Solidarity in Times of Challenge
As the events of last week have unfolded in the wake of the reprehensible treatment and senseless death of George Floyd, I want to share that the City of Bremerton unequivocally condemns the actions and behavior of the Minneapolis officers last week. What happened to Mr. Floyd should not have occurred under any circumstances.
Right now, people are sharing their thoughts, emotions and sorrow as Americans. On Sunday and yesterday, we had two nonviolent demonstrations in Bremerton by people who shared their voices and their distress on what happened to George Floyd. The participants were passionate and peaceful while they expressed the pain and anguish that many of us are feeling across our nation. Bremerton police were visible and committed to de-escalation at both events while preserving the integrity of these peaceful gatherings.
During these times, supporting peaceful and productive dialogue is important. As part of that belief, Bremerton Police Chief Jim Burchett and I stood in unity and solidarity with Pastor Richmond Johnson of Mt. Zion Missionary Baptist Church; Pastor Frankie Coleman of Sinclair Missionary Baptist Church; and Pastor Floyd Ussin of Emmanuel Apostolic Church. We were all there together to meet with about 150 peaceful demonstrators who planned a demonstration at the Bremerton Police Department to share their voices on this terrible tragedy. During the protest, we each had an opportunity to speak to participants and listened to their concerns and desire for change. The Pastors, Chief Burchett and I stayed for two hours afterwards to talk with individuals who wanted to share additional thoughts on issues.
These hard conversations are part of the open and peaceful expression of ideas. They are not easy, but they are part of the fabric of a strong community.
Addressing Discrimination and Diversity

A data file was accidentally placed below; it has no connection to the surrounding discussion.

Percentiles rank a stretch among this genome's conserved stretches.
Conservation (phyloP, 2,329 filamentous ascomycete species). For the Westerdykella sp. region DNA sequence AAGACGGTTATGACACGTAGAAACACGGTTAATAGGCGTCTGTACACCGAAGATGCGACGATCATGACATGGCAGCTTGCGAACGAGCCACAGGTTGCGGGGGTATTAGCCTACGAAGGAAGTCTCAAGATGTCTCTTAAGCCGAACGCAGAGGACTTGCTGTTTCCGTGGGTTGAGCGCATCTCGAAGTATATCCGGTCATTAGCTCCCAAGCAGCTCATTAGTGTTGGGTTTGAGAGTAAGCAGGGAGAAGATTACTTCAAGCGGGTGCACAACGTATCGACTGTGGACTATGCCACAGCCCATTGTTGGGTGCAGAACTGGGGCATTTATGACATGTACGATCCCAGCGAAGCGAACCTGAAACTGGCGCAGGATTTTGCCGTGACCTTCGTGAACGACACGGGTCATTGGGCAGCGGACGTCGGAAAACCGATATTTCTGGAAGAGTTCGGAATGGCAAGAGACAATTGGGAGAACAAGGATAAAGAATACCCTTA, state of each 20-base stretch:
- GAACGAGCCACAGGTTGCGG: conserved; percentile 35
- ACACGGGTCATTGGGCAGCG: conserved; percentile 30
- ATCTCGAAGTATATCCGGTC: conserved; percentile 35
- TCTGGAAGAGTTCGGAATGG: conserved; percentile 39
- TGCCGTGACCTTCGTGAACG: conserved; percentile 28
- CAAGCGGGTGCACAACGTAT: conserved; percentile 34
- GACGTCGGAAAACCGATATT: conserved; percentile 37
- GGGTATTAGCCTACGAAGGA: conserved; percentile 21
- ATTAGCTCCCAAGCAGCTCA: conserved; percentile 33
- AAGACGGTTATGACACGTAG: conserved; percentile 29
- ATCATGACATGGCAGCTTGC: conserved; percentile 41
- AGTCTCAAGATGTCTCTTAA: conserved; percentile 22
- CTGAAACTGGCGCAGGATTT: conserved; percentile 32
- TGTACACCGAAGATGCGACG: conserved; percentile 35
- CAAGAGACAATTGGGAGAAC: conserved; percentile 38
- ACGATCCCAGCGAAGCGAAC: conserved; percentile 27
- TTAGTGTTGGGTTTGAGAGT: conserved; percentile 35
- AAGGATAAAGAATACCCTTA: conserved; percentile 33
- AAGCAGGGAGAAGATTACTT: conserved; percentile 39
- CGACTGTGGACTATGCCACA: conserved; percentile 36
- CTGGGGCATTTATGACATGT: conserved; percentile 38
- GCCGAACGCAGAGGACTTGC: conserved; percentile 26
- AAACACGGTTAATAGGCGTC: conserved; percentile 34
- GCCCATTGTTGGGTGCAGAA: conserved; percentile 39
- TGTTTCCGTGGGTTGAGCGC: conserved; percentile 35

As a City, we have been working to address discrimination and diversity for the past few years, which I believe has laid the groundwork for thoughtful conversations during this time of challenge. Over the past two years, Bremerton has undertaken efforts to improve our policies, programs and workplace culture. I want to share some of what we have been doing as a City and what we are continuing to work on:
- The City of Bremerton Police Department (BPD) has achieved and voluntarily maintained Washington Association of Sheriffs and Police Chiefs (WASPC) accreditation, which has strict standards for police accountability, transparency, training and reporting. Law enforcement is not mandated to pursue this certification, but I have fully supported BPD in renewing annual requirements. The accreditation is a level of excellence that all police departments should strive for in our state. Roughly only 20% of agencies in Washington are accredited. Bremerton Police Chief Jim Burchett and I believe this level of accreditation should not be voluntary. I will be advocating to make this high standard mandatory across our communities.
- We have been implementing training for police officers as part of our policies. Our officers receive annual training on de-escalation of situations as well as on bias.
- For the first time, we initiated a mandatory Implicit Bias training by renowned expert Dr. Bryant Marks for all city employees, including law enforcement, at the Marvin Williams Center this past November. This effort was part of my continuing goal to address bias when serving our community.
- The City of Bremerton completed a workforce diversity plan and updated our Equal Employment Opportunity plans.
- Bremerton Police Chief Burchett and I are both members of the NAACP, and we participate in their annual Law Enforcement and Community Dinner hosted each year.
- We also take part, on a regular basis, on Police and Community Together (P.A.C.T.), a forum sponsored by Mt. Zion Missionary Baptist Church. This group is made of community members and police to discuss issues together.
- The police chief and I regularly communicate with Bremerton’s African-American leadership and communities of color to discuss concerns and strengthen conversation across our City.
- We implemented the Safe Place program last year, which aims to create safe locations for individuals that may have been the victim of hate or bias crimes.
These efforts are just the start and we remain open to doing more. This Friday, June 5, Bremerton Police Chief Burchett and I will be attending the NAACP community forum to discuss the concerns facing residents. Additionally, I, along with police and citizens, will be coming together at Mt. Zion’s P.A.C.T. meeting on Tuesday, June 9 to talk about the events that transpired in Minneapolis.
These are the beginning of conversations we will be having regularly to find solutions together. As we move forward, we will be ready to deploy new programs to strengthen social justice in our City.